Racing the Clock

On April 26, Sir Peter Johnson stepped down as chair of the World Speed Sailing Record Council, succeeded by Claude Breton of France. The change of guard is worth acknowledging because Johnson and his low-key organization have been playing a central role in boosting the stock of offshore record sailing. The prestige and media potential of an all-out Jules Verne (nonstop, round-the-world) record attempt now ranks with a Volvo Ocean Race or Vendée Globe program, even perhaps an America’s Cup campaign. On the other hand, the WSSRC recognizes a lengthy list of sailing records, and some are still realistic targets for privately funded efforts. Recent years have brought a growing number of extreme-performance super-maxis and megayachts, conceived to challenge monohull performance records, including course records in major ocean races. Some of these are sponsored, but the majority have been built by wealthy individuals in the long-established tradition of personal yachts.

For those with somewhat smaller budgets, the WSSRC also lists records for monohulls, single-handing and female sailors — categories that, in many cases, are more accessible and affordable than the major outright records. In addition, the WSSRC has launched a Performance Certificate initiative aimed at establishing official benchmarks for new routes or other worthy categories not previously recognized by the council. Rules and verification standards are the same as for WSSRC record attempts, and sailors are required to register in advance, so rigorous ratification procedures can be applied. The WSSRC rules booklet is available without charge to sailors and clubs worldwide.

Record-setting in the high-tech age

Thanks largely to advanced engineering and carbon-composite construction, the power-to-weight ratios of today’s large racing machines are like nothing ever seen before. At the same time, parallel developments in big-boat rigging, sails and deck gear have made it feasible to equip a no-compromise race boat of 100+ feet, using proven techniques and mainly off-the-shelf equipment. In principle, something roughly comparable to the current generation of G-class multihulls (mostly launched for The Race of 2000) could have been built using the leading-edge aerospace technology of the 1980s. However, the R&D alone would have required an aerospace budget — very likely in the 10-figure range. And even if these remarkable sailing machines had been built during the ’80s, they would have been hamstrung without today’s weather-data-gathering and forecasting capabilities. Indeed, many contemporary record attempts depend heavily on routing advice supplied by shoreside experts. Under WSSRC rules, this practice is not regarded as outside assistance, although it would be for most other types of sailboat racing.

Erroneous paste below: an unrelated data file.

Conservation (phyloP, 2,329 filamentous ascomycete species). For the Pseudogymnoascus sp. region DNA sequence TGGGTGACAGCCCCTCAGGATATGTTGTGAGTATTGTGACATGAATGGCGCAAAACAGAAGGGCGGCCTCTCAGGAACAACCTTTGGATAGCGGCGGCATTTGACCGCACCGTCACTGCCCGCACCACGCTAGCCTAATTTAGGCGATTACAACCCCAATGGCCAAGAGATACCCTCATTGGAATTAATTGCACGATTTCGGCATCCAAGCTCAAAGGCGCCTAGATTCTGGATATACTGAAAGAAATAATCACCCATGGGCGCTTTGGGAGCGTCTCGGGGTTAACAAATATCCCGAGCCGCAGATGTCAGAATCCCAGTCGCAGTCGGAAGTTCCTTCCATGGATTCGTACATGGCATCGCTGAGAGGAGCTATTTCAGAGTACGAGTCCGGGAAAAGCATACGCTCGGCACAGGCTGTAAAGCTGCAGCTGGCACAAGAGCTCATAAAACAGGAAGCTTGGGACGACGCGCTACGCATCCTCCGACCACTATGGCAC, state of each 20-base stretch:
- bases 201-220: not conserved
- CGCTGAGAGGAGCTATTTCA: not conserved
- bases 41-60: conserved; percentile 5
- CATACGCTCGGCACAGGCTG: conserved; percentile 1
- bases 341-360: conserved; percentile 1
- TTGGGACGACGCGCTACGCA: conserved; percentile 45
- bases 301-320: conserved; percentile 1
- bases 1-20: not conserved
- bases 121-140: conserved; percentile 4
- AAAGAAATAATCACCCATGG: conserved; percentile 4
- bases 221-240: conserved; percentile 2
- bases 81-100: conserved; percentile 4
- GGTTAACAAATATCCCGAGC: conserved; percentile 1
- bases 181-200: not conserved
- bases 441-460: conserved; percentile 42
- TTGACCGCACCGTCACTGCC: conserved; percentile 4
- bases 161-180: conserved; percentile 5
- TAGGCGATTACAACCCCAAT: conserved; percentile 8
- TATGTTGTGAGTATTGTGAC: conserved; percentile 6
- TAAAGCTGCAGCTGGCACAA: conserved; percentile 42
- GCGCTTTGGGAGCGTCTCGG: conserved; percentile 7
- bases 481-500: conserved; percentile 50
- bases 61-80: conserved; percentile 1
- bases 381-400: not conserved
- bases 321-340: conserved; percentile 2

Space-age technology plays a particularly critical role in measuring and verifying 24-hour records. WSSRC rules permit GPS data to be used for establishing the distance between two course points that are passed by a vessel during a time period not over 24 hours. This must be established using a sealed onboard beacon that transmits positional data automatically, so there’s no possibility that the crew could alter the data.

The cost of a major record campaign with a G-class cat is in line with the sums that many big corporations routinely spend on advertising and brand placement. And when a few million dollars can secure a high-profile world record (or better yet, a whole series of records), it’s potentially a very sound business investment.

Record diversity

The origins of the WSSRC can be traced to a largely British fascination with speed sailing trials, and council commissioners (observers) continue to time 500-meter (1,600-foot) inshore speed record attempts when called upon to do so. On the other hand, managing offshore records has become the council’s principal stock in trade. The WSSRC’s annual record list has lately been supplanted by an official website at — a helpful development, considering the sheer rapidity with which sailing marks are now being established, challenged and broken.

Heading up the list, in terms of prestige, are the nonstop, round-the-world records (crewed and single-handed) and 24-hour distance records. Not far behind are several of the trans-Atlantic records due to their historical importance for shipping, as well as for yachting. There are 39 records listed under offshore passages and 75 recognized course records for major ocean races.

British racer Emma Richards on her Open 60 Pindar. Richards set the record for women for the fastest trans-Atlantic passage under sail by posting a time of just under 13 days.

Right now, the WSSRC list of performance certificates is considerably shorter at an even dozen. On the other hand, this list is certain to expand as venturesome sailors tackle ambitious voyages and strive to make the record books. When a performance certificate is awarded for a previously unrecognized route, an official benchmark time is automatically established. Thereafter, faster passages will qualify as world records, provided they, too, meet the rigorous WSSRC standards.

New circumnavigation benchmark

A recent voyage by Tony Gooch of Victoria, British Columbia (see Solo circumnavigator recounts lucky trip Issue 131, July/Aug. 2003), illustrates the magnitude of achievement represented by a WSSRC performance certificate. His unassisted, single-handed circumnavigation is the first out of a West Coast North American port to be ratified by the council.

Prior to setting out last autumn, the retired financial planner was already a round-the-world veteran, having voyaged most of the way in the company of his wife, Coryn Gooch, aboard Taonui, their 42-foot full-keel aluminum cutter. The Gooches had survived an open-ocean dismasting, and explored the high latitudes north and south. Together with another seasoned cruising couple, Ian and Maggy Stapes, they authored the Royal Cruising Club Pilotage Foundation guide Chile: Arica Desert to Tierra del Fuego. In recognition of Taonui’s 1996 voyage to Antarctica and a 1999 single-handed passage from South Africa to Tasmania, Tony Gooch has twice received Ocean Cruising Club medals.